The first portable Super Smash Bros. game is finally here and, for the most part, it delivers the goods. Super Smash Bros. for Nintendo 3DS pits some of the biggest names in gaming against each other in epic matches. Its glorious roster features iconic mascots – such as Mario, Pikachu, Kirby, Sonic the Hedgehog, Mega Man and Pac-Man – as well as characters from lesser known franchises that seem to fit right in.
Most veterans have been fine-tuned – some more so than others; for example, Zero Suit Samus, Charizard and Sheik are now standalone characters – and rightfully so, even if separating them was required as a result of hardware limitations. Fortunately, some of my favorite fighters – like my precious Peach – have essentially returned to their former Super Smash Bros. Melee glory.
Even training and messing around with the 40 plus characters is a ton of fun. There are still a few clones, however. I’m still trying to figure out why Dr. Mario returned instead of more unique fighters like Mewtwo, Roy or even the inept Pichu from Melee. The doc and a few others, such as Dark Pit, would have been better suited as alternative suits for their original counterparts.
The game’s stage selection is almost as diverse as its roster of playable fighters; and the option to choose most stages in their Final Destination form is a refreshing addition, particularly when players want to always duke it out on a flat terrain with no surprises or obstacles in the way. It also boasts an amazing soundtrack, one that showcases Nintendo’s expertise in creating some of the most memorable tunes in gaming history. Users can even listen through the game’s beautifully-arranged tracks while the 3DS is in sleep mode.
The 3DS-exclusive Smash Run gives up to four players five minutes to fight solo through a vast labyrinth while taking down enemies and gaining power-ups, which can be used in a final battle. While this mode is an interesting take on the established Smash Bros. formula, I prefer a full-fledged adventure mode of some sort that allows me to develop and power-up my character along the way.
The single-player mode Classic sees a return and has been tweaked in hopes of delivering a different experience each time you play it. It now contains intertwined paths, giving you some freedom to choose between fighters you want to face off. The infamous Master Hand also makes a comeback as well as its doppelganger, the Crazy Hand, which is equipped with new demented powers that pose a greater threat to those playing at a higher intensity level. The game also features a refined All-Star mode, in which your damage doesn’t reset as you battle classic characters in chronological order based on the year they made their original debut. Akin to Classic, the intensity you select will determine the challenge.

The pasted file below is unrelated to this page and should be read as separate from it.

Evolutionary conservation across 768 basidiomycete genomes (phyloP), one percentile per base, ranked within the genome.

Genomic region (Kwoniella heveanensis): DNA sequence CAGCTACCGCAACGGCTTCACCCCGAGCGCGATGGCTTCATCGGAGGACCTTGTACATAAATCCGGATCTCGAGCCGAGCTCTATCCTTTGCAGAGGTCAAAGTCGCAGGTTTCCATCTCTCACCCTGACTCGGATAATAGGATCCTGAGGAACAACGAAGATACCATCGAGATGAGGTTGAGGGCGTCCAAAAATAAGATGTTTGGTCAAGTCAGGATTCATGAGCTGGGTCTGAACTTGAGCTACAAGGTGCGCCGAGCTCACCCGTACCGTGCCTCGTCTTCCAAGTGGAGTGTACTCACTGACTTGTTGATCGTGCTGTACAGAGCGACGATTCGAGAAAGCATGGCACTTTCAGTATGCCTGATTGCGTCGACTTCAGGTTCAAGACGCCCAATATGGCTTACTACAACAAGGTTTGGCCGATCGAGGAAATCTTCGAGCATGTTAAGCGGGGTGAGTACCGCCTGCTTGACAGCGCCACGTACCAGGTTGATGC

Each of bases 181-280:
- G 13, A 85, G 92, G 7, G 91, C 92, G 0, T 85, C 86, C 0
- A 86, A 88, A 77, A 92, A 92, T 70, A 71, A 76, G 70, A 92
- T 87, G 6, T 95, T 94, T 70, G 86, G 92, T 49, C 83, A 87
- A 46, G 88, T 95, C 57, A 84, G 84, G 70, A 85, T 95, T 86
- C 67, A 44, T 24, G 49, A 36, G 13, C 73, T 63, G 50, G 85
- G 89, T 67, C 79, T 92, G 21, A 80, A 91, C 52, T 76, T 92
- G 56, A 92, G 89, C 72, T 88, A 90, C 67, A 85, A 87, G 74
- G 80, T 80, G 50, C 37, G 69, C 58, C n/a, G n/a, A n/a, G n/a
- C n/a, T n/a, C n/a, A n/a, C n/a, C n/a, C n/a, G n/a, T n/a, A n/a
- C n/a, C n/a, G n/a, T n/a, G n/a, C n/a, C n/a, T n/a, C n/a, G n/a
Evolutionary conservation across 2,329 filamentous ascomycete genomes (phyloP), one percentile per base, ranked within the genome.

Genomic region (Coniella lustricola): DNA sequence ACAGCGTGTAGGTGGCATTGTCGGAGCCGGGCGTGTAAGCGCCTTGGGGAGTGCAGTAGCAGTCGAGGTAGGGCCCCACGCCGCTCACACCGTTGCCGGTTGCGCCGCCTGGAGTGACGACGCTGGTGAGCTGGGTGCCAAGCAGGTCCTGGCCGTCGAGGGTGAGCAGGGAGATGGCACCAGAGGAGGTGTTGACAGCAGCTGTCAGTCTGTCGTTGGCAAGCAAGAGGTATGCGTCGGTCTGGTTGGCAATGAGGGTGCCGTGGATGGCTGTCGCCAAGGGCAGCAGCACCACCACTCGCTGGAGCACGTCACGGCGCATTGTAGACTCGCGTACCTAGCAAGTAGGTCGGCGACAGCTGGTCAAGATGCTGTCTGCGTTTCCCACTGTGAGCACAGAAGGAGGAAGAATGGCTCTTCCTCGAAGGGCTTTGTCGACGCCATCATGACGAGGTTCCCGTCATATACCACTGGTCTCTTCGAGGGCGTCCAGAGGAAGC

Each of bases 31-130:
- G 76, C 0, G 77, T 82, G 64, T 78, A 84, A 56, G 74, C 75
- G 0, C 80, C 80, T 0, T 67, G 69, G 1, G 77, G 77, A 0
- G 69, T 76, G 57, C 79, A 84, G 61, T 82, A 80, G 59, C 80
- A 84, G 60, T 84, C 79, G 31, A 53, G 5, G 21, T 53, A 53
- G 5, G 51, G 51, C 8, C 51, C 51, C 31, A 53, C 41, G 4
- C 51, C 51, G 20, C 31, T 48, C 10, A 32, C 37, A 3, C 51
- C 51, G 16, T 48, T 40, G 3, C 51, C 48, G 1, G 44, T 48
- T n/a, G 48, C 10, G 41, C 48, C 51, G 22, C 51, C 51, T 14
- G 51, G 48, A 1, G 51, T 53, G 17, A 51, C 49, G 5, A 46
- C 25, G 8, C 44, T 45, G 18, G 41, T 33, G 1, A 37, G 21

Players can also customize their fighters’ special moves – a first in the Super Smash Bros. series. As progress is made, they’ll be able to adjust stats like strength, defense, agility and speed. Mii characters can even be crafted to use in battle. There are quite a few options that can be used to modify characters, and those who plan on dedicating time in customization will be happy to know that their altered fighters can be transferred to the upcoming Super Smash Bros. for Wii U, which – by the way- can be controlled using a 3DS.
Being on 3DS has a couple drawbacks, too. Battles with three to four players are more difficult to follow than one-on-one matches, because the handheld’s tiny display constantly zooms in and out as it tries to keep up with everything that’s happening simultaneously, including accommodating on-screen fighters and presenting what’s included in Assist Trophies and Poke Balls or Master Balls.
The game is the second entry in the series to include online multiplayer modes. Although it is a significant improvement over its predecessor’s online component, battles played via the Internet aren’t as fluid as engaging in local multiplayer matches. I’ve encountered frequent lagging problems when playing with owners of the Japanese version of the game. This may be an issue related to proximity, but it isn’t ideal when you’re partaking in battles that can diminish your rank.
Super Smash Bros for 3DS is a huge game. It might be the largest on 3DS in terms of the content it offers, with its multiple modes, astonishing roster, hidden challenges, unlockable collectibles and addictive-as-ever gameplay. It plays, sounds and looks great, and it is definitely up there with Melee and should be added to every 3DS owner’s collection.